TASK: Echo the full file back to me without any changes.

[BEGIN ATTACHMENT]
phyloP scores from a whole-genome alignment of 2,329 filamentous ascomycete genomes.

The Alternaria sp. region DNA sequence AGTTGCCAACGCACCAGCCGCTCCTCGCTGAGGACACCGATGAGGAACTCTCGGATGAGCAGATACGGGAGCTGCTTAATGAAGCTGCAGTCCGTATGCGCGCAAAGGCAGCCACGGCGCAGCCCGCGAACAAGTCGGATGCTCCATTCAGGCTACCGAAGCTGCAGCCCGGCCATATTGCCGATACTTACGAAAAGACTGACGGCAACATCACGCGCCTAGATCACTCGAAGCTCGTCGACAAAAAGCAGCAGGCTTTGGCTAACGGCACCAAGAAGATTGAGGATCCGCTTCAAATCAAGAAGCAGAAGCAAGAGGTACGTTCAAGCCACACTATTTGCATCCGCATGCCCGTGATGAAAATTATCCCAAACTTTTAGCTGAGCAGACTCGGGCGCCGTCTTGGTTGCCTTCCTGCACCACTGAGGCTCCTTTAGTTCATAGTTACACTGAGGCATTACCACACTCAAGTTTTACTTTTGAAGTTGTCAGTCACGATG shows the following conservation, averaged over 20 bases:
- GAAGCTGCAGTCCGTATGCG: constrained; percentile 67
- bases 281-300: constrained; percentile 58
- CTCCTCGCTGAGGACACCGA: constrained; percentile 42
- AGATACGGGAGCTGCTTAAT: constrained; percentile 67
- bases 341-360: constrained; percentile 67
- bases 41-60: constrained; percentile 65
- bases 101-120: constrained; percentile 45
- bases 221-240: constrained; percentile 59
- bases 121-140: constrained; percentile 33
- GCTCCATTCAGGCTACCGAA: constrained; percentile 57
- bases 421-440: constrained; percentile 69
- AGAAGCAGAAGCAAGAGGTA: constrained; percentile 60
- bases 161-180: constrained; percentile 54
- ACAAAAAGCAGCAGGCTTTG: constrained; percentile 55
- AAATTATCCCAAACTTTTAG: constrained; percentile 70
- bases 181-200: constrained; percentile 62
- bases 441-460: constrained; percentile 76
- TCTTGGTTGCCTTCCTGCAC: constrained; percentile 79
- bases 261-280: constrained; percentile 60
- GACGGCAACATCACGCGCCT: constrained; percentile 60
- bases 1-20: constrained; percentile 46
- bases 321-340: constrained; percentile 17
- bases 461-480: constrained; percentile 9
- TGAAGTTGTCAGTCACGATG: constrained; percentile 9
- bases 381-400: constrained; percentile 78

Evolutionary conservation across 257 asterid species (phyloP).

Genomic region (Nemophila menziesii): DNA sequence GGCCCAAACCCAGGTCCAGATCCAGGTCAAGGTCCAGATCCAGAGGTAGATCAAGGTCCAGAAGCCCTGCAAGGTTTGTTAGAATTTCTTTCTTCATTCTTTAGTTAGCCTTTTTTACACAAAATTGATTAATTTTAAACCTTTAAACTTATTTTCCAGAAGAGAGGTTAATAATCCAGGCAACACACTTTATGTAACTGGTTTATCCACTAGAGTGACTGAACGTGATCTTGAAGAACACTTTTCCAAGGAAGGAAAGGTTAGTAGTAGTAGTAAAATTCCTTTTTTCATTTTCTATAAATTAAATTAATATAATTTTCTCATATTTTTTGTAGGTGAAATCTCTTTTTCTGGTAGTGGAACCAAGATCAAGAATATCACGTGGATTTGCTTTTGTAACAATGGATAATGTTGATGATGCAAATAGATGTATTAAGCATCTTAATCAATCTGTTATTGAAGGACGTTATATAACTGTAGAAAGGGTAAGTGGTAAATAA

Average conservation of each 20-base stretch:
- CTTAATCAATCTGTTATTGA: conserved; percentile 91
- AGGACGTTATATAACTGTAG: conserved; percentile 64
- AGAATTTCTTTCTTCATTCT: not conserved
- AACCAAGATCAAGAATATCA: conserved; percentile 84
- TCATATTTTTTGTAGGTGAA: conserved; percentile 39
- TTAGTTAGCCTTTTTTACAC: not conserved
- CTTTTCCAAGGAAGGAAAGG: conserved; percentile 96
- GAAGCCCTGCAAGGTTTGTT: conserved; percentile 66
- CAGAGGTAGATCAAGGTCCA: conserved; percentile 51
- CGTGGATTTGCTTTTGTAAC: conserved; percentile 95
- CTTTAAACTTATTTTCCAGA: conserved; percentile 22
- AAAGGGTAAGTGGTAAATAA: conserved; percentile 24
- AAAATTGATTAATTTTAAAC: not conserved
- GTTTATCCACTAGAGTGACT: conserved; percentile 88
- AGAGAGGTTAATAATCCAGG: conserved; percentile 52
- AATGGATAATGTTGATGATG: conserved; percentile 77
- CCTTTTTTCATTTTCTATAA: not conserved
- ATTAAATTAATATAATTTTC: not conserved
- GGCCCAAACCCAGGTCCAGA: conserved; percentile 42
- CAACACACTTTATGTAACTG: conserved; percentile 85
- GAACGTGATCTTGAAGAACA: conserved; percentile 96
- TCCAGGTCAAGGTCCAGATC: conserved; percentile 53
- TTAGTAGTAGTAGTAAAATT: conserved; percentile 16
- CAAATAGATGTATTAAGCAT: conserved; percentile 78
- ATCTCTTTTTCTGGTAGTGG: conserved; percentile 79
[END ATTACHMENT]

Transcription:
phyloP scores from a whole-genome alignment of 2,329 filamentous ascomycete genomes.

The Alternaria sp. region DNA sequence AGTTGCCAACGCACCAGCCGCTCCTCGCTGAGGACACCGATGAGGAACTCTCGGATGAGCAGATACGGGAGCTGCTTAATGAAGCTGCAGTCCGTATGCGCGCAAAGGCAGCCACGGCGCAGCCCGCGAACAAGTCGGATGCTCCATTCAGGCTACCGAAGCTGCAGCCCGGCCATATTGCCGATACTTACGAAAAGACTGACGGCAACATCACGCGCCTAGATCACTCGAAGCTCGTCGACAAAAAGCAGCAGGCTTTGGCTAACGGCACCAAGAAGATTGAGGATCCGCTTCAAATCAAGAAGCAGAAGCAAGAGGTACGTTCAAGCCACACTATTTGCATCCGCATGCCCGTGATGAAAATTATCCCAAACTTTTAGCTGAGCAGACTCGGGCGCCGTCTTGGTTGCCTTCCTGCACCACTGAGGCTCCTTTAGTTCATAGTTACACTGAGGCATTACCACACTCAAGTTTTACTTTTGAAGTTGTCAGTCACGATG shows the following conservation, averaged over 20 bases:
- GAAGCTGCAGTCCGTATGCG: constrained; percentile 67
- bases 281-300: constrained; percentile 58
- CTCCTCGCTGAGGACACCGA: constrained; percentile 42
- AGATACGGGAGCTGCTTAAT: constrained; percentile 67
- bases 341-360: constrained; percentile 67
- bases 41-60: constrained; percentile 65
- bases 101-120: constrained; percentile 45
- bases 221-240: constrained; percentile 59
- bases 121-140: constrained; percentile 33
- GCTCCATTCAGGCTACCGAA: constrained; percentile 57
- bases 421-440: constrained; percentile 69
- AGAAGCAGAAGCAAGAGGTA: constrained; percentile 60
- bases 161-180: constrained; percentile 54
- ACAAAAAGCAGCAGGCTTTG: constrained; percentile 55
- AAATTATCCCAAACTTTTAG: constrained; percentile 70
- bases 181-200: constrained; percentile 62
- bases 441-460: constrained; percentile 76
- TCTTGGTTGCCTTCCTGCAC: constrained; percentile 79
- bases 261-280: constrained; percentile 60
- GACGGCAACATCACGCGCCT: constrained; percentile 60
- bases 1-20: constrained; percentile 46
- bases 321-340: constrained; percentile 17
- bases 461-480: constrained; percentile 9
- TGAAGTTGTCAGTCACGATG: constrained; percentile 9
- bases 381-400: constrained; percentile 78

Evolutionary conservation across 257 asterid species (phyloP).

Genomic region (Nemophila menziesii): DNA sequence GGCCCAAACCCAGGTCCAGATCCAGGTCAAGGTCCAGATCCAGAGGTAGATCAAGGTCCAGAAGCCCTGCAAGGTTTGTTAGAATTTCTTTCTTCATTCTTTAGTTAGCCTTTTTTACACAAAATTGATTAATTTTAAACCTTTAAACTTATTTTCCAGAAGAGAGGTTAATAATCCAGGCAACACACTTTATGTAACTGGTTTATCCACTAGAGTGACTGAACGTGATCTTGAAGAACACTTTTCCAAGGAAGGAAAGGTTAGTAGTAGTAGTAAAATTCCTTTTTTCATTTTCTATAAATTAAATTAATATAATTTTCTCATATTTTTTGTAGGTGAAATCTCTTTTTCTGGTAGTGGAACCAAGATCAAGAATATCACGTGGATTTGCTTTTGTAACAATGGATAATGTTGATGATGCAAATAGATGTATTAAGCATCTTAATCAATCTGTTATTGAAGGACGTTATATAACTGTAGAAAGGGTAAGTGGTAAATAA

Average conservation of each 20-base stretch:
- CTTAATCAATCTGTTATTGA: conserved; percentile 91
- AGGACGTTATATAACTGTAG: conserved; percentile 64
- AGAATTTCTTTCTTCATTCT: not conserved
- AACCAAGATCAAGAATATCA: conserved; percentile 84
- TCATATTTTTTGTAGGTGAA: conserved; percentile 39
- TTAGTTAGCCTTTTTTACAC: not conserved
- CTTTTCCAAGGAAGGAAAGG: conserved; percentile 96
- GAAGCCCTGCAAGGTTTGTT: conserved; percentile 66
- CAGAGGTAGATCAAGGTCCA: conserved; percentile 51
- CGTGGATTTGCTTTTGTAAC: conserved; percentile 95
- CTTTAAACTTATTTTCCAGA: conserved; percentile 22
- AAAGGGTAAGTGGTAAATAA: conserved; percentile 24
- AAAATTGATTAATTTTAAAC: not conserved
- GTTTATCCACTAGAGTGACT: conserved; percentile 88
- AGAGAGGTTAATAATCCAGG: conserved; percentile 52
- AATGGATAATGTTGATGATG: conserved; percentile 77
- CCTTTTTTCATTTTCTATAA: not conserved
- ATTAAATTAATATAATTTTC: not conserved
- GGCCCAAACCCAGGTCCAGA: conserved; percentile 42
- CAACACACTTTATGTAACTG: conserved; percentile 85
- GAACGTGATCTTGAAGAACA: conserved; percentile 96
- TCCAGGTCAAGGTCCAGATC: conserved; percentile 53
- TTAGTAGTAGTAGTAAAATT: conserved; percentile 16
- CAAATAGATGTATTAAGCAT: conserved; percentile 78
- ATCTCTTTTTCTGGTAGTGG: conserved; percentile 79